Purpose of review: There is considerable interest in the idea of generating stem and precursor cells that can differentiate into kidney cells and be used to treat kidney diseases. Within this field, we highlight recent research articles focussing on mesenchymal stem cells (MSCs), embryonic stem cells (ESCs), induced pluripotent stem cells (iPSCs) and kidney-derived stem/progenitor cells (KSPCs).
Recent findings: In preclinical studies, MSCs ameliorate varied acute and chronic kidney diseases. Their efficacy depends on immunomodulatory and paracrine properties but MSCs do not differentiate into functional kidney epithelia. iPSCs can be derived from healthy individuals and from kidney patients by forced expression of precursor genes. Like ESCs, iPSCs are pluripotent and so theoretically they have the potential to form functional kidney epithelia when used therapeutically. KSPCs, existing as cell subsets within adult and developing kidneys, constitute attractive future therapeutic agents.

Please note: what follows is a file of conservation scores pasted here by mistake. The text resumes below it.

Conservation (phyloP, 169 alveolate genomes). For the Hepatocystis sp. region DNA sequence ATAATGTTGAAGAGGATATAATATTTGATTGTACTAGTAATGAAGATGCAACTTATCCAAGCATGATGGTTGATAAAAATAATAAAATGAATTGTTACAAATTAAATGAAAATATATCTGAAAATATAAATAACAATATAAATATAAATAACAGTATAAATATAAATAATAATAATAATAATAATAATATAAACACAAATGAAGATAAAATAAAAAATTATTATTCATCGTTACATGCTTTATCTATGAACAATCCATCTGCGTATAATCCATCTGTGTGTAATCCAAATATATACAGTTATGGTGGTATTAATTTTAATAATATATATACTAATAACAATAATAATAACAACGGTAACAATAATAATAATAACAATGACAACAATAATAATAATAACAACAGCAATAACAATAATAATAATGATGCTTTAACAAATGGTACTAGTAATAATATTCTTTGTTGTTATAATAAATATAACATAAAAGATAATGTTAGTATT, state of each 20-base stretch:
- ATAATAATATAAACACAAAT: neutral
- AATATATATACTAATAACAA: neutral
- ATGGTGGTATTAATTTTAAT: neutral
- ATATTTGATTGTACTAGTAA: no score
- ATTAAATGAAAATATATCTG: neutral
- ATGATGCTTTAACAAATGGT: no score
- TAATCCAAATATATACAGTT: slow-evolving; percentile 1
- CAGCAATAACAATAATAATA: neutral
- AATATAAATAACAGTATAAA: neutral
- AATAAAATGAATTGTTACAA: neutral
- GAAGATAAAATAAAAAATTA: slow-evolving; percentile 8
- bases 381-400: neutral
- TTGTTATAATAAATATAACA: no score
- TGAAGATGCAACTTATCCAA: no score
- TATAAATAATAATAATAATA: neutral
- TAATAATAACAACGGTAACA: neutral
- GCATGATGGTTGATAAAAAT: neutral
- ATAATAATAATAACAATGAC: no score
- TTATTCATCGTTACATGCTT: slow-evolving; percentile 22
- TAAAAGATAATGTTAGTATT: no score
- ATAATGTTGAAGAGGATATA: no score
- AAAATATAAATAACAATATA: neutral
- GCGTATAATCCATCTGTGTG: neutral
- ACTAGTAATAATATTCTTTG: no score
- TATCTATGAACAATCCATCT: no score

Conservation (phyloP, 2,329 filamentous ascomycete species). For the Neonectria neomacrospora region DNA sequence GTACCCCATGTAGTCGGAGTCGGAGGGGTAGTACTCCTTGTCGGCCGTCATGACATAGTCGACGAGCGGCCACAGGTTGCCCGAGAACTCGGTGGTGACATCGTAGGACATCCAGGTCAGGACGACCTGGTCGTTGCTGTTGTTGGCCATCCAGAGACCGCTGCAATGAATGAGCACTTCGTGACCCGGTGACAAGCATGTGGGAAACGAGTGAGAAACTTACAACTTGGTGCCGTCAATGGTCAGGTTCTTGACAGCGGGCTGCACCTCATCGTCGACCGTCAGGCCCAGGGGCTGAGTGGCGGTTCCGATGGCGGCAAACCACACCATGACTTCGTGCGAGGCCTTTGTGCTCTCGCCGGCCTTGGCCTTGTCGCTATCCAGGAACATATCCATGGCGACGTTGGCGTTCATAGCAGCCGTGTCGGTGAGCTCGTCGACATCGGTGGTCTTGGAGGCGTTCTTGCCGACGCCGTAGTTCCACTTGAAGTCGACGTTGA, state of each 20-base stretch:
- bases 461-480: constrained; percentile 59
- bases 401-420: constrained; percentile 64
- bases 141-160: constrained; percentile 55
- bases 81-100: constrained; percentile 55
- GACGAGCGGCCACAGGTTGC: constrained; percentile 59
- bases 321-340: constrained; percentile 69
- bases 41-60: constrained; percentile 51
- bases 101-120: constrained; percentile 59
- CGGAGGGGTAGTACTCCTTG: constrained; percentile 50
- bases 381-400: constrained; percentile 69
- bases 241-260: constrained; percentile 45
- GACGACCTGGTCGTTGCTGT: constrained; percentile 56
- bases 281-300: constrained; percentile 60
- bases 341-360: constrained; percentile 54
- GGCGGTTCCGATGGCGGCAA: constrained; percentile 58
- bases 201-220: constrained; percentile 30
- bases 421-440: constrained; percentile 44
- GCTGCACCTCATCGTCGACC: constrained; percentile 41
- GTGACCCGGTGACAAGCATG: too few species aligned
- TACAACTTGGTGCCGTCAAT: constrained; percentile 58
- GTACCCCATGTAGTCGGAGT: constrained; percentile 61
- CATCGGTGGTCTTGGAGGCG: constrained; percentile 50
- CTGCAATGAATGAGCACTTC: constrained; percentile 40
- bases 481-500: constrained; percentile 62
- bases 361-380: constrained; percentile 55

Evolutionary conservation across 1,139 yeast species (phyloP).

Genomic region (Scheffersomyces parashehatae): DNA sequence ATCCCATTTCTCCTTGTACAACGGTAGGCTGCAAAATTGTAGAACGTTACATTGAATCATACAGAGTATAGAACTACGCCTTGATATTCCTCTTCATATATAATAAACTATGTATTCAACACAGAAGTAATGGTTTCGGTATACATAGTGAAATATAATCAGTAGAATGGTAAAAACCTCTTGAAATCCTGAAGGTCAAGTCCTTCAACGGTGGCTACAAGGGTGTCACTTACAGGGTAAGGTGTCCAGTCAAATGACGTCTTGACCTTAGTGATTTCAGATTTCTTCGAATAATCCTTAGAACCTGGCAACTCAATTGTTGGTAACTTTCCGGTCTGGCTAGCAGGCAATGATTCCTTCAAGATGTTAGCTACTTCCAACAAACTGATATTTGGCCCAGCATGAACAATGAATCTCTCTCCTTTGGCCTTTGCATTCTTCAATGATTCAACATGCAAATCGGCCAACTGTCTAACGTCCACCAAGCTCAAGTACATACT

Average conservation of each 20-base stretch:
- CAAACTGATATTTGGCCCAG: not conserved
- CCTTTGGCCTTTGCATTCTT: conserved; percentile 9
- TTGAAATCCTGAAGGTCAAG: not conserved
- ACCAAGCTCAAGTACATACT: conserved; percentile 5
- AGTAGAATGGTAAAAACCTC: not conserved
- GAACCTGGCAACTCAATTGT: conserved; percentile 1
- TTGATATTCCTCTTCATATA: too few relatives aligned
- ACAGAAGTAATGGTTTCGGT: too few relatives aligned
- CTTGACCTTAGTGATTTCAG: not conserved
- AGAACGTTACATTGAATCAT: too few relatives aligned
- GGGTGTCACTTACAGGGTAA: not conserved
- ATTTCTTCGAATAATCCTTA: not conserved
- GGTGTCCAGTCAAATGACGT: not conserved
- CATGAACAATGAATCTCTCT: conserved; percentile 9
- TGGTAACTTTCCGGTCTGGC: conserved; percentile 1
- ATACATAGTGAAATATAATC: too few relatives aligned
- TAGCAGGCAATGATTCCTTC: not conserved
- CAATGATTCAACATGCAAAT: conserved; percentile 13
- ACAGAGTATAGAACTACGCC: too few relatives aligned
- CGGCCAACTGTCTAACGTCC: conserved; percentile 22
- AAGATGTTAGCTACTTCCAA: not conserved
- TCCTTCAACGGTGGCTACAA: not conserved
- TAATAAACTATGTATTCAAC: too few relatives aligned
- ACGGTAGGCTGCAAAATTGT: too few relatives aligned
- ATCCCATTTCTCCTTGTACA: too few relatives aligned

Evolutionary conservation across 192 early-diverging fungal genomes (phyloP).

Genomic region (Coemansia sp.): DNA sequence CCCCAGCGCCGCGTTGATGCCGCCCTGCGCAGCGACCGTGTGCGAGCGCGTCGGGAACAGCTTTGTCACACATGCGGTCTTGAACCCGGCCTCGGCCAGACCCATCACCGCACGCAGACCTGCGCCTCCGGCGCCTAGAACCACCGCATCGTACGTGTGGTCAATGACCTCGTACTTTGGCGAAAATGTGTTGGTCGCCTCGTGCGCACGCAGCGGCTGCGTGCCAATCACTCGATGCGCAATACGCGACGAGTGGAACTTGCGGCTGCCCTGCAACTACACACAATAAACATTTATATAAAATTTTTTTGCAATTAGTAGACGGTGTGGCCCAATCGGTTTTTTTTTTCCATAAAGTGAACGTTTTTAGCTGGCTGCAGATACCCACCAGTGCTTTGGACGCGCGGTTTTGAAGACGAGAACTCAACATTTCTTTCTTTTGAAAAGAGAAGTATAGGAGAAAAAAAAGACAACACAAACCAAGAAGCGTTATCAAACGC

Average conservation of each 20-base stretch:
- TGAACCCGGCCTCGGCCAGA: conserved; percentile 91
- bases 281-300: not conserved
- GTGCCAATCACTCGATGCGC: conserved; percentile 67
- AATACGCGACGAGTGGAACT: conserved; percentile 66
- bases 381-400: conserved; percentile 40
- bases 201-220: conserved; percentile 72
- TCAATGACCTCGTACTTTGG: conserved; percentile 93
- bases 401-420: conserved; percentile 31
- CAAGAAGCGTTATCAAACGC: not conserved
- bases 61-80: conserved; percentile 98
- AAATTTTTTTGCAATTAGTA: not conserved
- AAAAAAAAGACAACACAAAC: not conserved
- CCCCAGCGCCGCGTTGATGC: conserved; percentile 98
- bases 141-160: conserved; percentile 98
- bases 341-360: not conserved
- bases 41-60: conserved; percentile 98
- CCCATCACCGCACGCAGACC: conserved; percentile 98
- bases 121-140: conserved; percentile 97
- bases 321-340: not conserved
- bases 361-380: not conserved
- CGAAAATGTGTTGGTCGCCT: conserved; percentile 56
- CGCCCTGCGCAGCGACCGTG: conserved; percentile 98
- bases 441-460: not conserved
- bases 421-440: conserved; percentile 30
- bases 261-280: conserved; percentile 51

Summary: Results from preclinical studies are encouraging but caution is required regarding potential human therapeutic applications because molecular, morphological and functional characterization of ‘kidney cells’ generated from ECSs, iPSCs, KSPCs have not been exhaustive. The long-term safety of renal stem and precursor cells needs more study, including potential negative effects on renal growth and their potential for tumor formation.